(2) Cf. my book, pp. 168-169, 182-192. (A. M.)


case the missionary forbids it, and says they must
take refuge in the Buddha. Where is he? they
ask. He has past into Nirvana, is the answer.
But, say they, just as we should go a hundred
leagues to see him if alive, even so can we take
refuge in him now that he is gone.(3)

(3) The Chinese Madhyama has no texts corresponding to
Nos. 84 and 94 of the Majjhima. Two texts in the Ekottara
preserve the passage for which see my Japanese book, pp.
166-167. It is to be noticed that this idea of the substitution
of Buddha's teaching for his personality has led to the doctrine
of the Dharmaijna or Dharmakaya of Buddha. (A. M.)




Acts I. 9.

And when he had said these things, as
they were looking, he was taken up; and a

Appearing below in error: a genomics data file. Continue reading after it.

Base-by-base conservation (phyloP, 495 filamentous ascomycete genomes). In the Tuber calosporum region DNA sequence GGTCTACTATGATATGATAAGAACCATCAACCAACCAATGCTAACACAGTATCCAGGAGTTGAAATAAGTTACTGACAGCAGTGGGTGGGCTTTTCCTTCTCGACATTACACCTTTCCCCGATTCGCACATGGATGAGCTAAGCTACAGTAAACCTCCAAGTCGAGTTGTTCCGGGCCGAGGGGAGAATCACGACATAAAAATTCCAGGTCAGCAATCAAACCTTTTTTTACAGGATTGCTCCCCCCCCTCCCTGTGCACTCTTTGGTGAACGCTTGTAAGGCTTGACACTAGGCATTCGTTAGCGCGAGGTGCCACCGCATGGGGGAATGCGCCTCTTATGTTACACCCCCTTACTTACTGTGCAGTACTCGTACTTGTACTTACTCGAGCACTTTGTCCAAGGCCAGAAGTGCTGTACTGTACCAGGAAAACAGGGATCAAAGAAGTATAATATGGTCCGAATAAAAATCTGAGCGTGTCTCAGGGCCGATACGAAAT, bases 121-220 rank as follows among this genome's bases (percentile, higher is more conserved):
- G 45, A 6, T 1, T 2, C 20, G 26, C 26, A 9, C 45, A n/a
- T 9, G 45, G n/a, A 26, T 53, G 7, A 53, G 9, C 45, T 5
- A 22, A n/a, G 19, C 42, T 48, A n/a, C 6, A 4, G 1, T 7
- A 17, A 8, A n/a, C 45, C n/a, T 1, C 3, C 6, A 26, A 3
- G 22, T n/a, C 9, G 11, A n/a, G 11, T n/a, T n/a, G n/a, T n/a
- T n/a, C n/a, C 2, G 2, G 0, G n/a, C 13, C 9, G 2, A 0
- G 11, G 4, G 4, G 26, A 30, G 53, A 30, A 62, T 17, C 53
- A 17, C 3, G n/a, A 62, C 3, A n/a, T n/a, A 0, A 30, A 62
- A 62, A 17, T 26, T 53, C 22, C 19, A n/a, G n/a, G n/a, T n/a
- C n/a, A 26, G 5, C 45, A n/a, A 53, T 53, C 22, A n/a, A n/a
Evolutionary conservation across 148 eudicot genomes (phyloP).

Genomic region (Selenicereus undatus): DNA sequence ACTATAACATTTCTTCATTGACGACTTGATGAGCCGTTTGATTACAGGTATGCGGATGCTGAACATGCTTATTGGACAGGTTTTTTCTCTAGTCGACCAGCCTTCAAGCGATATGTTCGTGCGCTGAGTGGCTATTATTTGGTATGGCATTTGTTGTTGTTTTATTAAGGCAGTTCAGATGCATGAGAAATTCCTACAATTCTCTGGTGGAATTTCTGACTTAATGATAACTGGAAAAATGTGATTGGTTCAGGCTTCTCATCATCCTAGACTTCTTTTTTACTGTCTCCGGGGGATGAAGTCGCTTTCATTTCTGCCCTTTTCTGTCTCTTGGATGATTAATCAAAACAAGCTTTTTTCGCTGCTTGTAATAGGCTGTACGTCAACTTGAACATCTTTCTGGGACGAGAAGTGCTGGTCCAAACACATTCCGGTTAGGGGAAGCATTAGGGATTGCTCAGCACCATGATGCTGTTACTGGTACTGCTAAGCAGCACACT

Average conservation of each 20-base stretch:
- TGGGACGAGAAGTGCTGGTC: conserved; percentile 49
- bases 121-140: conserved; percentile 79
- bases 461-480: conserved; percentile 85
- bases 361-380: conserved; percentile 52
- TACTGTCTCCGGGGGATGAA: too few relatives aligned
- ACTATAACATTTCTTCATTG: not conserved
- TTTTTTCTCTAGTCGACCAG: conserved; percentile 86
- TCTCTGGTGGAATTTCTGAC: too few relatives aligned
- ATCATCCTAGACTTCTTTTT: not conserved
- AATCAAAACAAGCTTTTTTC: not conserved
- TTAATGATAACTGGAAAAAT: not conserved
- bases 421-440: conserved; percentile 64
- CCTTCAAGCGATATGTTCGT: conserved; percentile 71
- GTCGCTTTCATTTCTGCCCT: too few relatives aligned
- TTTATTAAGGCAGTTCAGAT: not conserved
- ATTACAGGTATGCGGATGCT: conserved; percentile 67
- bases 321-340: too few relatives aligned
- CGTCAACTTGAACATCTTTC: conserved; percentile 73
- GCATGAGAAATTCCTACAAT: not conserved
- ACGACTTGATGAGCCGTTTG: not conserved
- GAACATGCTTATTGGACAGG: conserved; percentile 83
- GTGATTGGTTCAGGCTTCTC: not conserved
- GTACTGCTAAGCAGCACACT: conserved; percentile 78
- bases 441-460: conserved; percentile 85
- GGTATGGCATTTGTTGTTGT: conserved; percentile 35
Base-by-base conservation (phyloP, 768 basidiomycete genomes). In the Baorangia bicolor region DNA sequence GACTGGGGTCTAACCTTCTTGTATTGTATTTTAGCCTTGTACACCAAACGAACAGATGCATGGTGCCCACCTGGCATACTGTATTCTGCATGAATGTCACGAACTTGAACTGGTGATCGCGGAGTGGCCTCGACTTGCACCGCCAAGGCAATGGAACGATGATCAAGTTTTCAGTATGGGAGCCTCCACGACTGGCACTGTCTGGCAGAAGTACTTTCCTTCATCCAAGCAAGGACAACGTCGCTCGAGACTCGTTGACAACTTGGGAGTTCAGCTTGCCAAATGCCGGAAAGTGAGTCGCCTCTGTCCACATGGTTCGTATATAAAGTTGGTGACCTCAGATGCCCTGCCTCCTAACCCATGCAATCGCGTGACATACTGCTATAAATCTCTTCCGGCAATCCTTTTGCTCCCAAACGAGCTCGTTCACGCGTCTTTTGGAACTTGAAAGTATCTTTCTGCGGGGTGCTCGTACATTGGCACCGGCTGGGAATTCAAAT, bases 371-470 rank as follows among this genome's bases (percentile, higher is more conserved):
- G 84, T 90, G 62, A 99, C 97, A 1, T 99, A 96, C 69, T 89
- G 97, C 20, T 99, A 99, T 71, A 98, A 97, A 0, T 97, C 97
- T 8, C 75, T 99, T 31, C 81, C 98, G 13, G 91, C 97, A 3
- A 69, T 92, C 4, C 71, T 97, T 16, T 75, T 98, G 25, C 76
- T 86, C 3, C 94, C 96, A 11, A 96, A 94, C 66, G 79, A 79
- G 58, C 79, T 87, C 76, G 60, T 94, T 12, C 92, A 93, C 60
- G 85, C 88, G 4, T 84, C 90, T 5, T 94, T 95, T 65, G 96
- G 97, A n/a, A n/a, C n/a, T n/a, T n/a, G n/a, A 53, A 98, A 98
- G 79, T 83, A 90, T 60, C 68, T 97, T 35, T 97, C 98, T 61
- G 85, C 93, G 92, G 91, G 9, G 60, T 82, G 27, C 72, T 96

cloud received him out of their sight.

Enunciations VIII. 6.

Thus have i heard. At one season the
Lord was staying in the Bambu Grove beside
the Squirrels' feeding-ground, at Rajagaha.
And St. Dabbo the Mallian approacht the Lord,
saluted him and sat on one side, and so sitting,
said to him : *'0 Auspicious One, my time is
at hand to enter Nirvafia."(i) "Whatever you
think fit, O Dabbo." Then St. Dabbo the
Mallian rose from his seat, saluted the Lord,
and keeping him on his right hand, went up
into the sky, and sat in the posture of medita-
tion in the ether, in the empyrean. Intensely
meditating on the nature of flame, (2) he
ascended and past into Nirvana.

And when St. Dabbo the Mallian had thus
gone up, meditated and ascended, there re-

(i) See my defensive note on this rendering in my transla-
tion of Digha 14. (7%